The demise of Kim Jong-il has robbed the world of not only a notorious tyrant, but also a great film lover.
[Gallery: Life and death of Kim Jong-il]
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Famously, the late North Korean dictator was a huge cinephile and reportedly had a collection of over 20,000 movies on video and DVD (perhaps they didn’t have Blu-ray yet). He even wrote an essay called ‘The Cinema and Directing’.
But what were his favourite flicks? And how do his tastes compare with other world leaders, past and present?
Obviously it’s not easy getting definite facts out of the communist state, but according to Shin Sang-ok, a South Korean director kidnapped by Kim in 1978, he was a big fan of 'Rambo: First Blood', 'Friday the 13th' and Hong Kong action films. He also liked Ealing comedies and ‘Bend it Like Beckham’, because they depicted a mobilised working class.
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Before the Gallic leader met Carla Bruni he was apparently a movie philistine – his favorite film was ‘Saving Private Ryan’, which in France obviously makes him an idiot. But she has since introduced him to the world of classic cinema and he can now “discourse at length about the films of Carl Theodor Dreyer”. For the uninitiated, Dreyer is an early Danish director whose films include ‘Vampyr’ and ‘The Passion of Joan of Arc’.
George W. Bush
‘Field of Dreams’ is most commonly listed as the top film of the former US President. The definitive baseball flick, it’s set in the 1950s and harks back to a golden age of the sport. Some critics reckon the choice shows a limited intellect, but perhaps it’s just ‘cos Dubya is a huge baseball nut.
Perhaps appropriately, the current present of the United States digs films about the nature of power… and how it corrupts. In an interview with ABC News’ Katie Couric, he cited ‘The Godfather’ and ‘The Godfather Part 2’ as his fave flicks. He also likes 'Lawrence of Arabia’ and ‘Casablanca'.
Stalin was another dictator who happened to be a huge film buff. When he wasn’t arresting doctors for no reason, he fancied himself as film producer; commissioning movies, tweaking scripts and making cuts in the editing room. Unsurprisingly, his fave film was one he produced - a good natured jazz comedy called ‘Volga Volga’.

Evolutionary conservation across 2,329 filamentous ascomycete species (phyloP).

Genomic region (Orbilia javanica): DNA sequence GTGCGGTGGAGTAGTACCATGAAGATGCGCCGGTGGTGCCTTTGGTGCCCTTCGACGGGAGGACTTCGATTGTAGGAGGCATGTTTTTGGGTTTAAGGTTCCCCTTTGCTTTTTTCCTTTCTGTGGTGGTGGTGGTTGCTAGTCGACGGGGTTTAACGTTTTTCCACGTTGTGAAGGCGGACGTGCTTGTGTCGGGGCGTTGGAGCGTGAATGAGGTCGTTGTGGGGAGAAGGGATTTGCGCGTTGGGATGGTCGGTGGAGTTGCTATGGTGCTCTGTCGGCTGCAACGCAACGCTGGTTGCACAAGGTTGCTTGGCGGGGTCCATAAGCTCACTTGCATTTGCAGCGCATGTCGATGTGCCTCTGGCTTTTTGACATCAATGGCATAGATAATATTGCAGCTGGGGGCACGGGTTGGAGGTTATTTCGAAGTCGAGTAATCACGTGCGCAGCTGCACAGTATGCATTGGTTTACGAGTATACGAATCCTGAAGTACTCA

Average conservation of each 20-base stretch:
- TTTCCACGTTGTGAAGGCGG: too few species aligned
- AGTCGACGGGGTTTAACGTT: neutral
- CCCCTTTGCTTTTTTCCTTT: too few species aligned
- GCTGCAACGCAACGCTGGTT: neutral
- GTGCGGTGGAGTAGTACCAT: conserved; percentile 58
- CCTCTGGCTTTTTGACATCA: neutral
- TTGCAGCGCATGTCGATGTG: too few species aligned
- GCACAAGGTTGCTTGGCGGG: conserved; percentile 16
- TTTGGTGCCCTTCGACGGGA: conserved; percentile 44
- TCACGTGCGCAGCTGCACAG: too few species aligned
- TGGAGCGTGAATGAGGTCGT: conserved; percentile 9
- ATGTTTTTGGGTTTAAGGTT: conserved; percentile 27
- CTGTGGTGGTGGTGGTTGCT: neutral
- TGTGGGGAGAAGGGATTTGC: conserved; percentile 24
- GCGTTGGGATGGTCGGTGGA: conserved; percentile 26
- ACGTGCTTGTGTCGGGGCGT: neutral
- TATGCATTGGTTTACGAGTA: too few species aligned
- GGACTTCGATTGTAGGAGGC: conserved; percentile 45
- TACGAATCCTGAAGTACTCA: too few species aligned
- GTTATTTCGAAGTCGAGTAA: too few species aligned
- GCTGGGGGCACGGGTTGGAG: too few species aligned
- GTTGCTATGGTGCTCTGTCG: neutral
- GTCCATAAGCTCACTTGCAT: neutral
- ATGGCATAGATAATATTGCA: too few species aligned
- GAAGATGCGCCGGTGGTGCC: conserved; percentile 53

Legendary film critic Roger Ebert reckoned Bill’s number one film was classic 1952 western ‘High Noon’, which saw stoic marshal Gary Cooper defend a town from bandits all by himself. Weirdly, it’s also constantly referenced by gang boss Tony in ‘The Sopranos’.
According to urban legend, the genocidal maniac’s top films were ‘King Kong’ - which kind of makes sense as it depicts urban destruction on a massive scale - and, er, ‘Snow White and the Seven Dwarfs’. Which really doesn’t.
Tricky Dicky loved ‘Patton’, the biopic of the famous general starring George C. Scott. In Bob Woodwood and Carl Bernstein’s book about the disgraced former president, they said he screened the film several times at the White House.
Another appropriate choice. The deceased tyrant had a soft spot for movies “involving intrigue, assassination, and conspiracy”, according to classy mag The Atlantic and especially liked ‘Day of the Jackal’. The dead dictator was also keen on ‘The Conversation’, ‘Enemy of the State’ and ‘The Godfather’.
Cherie dropped Tone right in it when she admitted her hubby was a big fan of the fun-but-stupid ‘Rush Hour’ series in 2005. She told the film’s star Jackie Chan at a party; “I have to say the Prime Minister is a bit of a fan. He tells me that ‘Rush Hour’ is his favourite." Unless she was just being polite of course.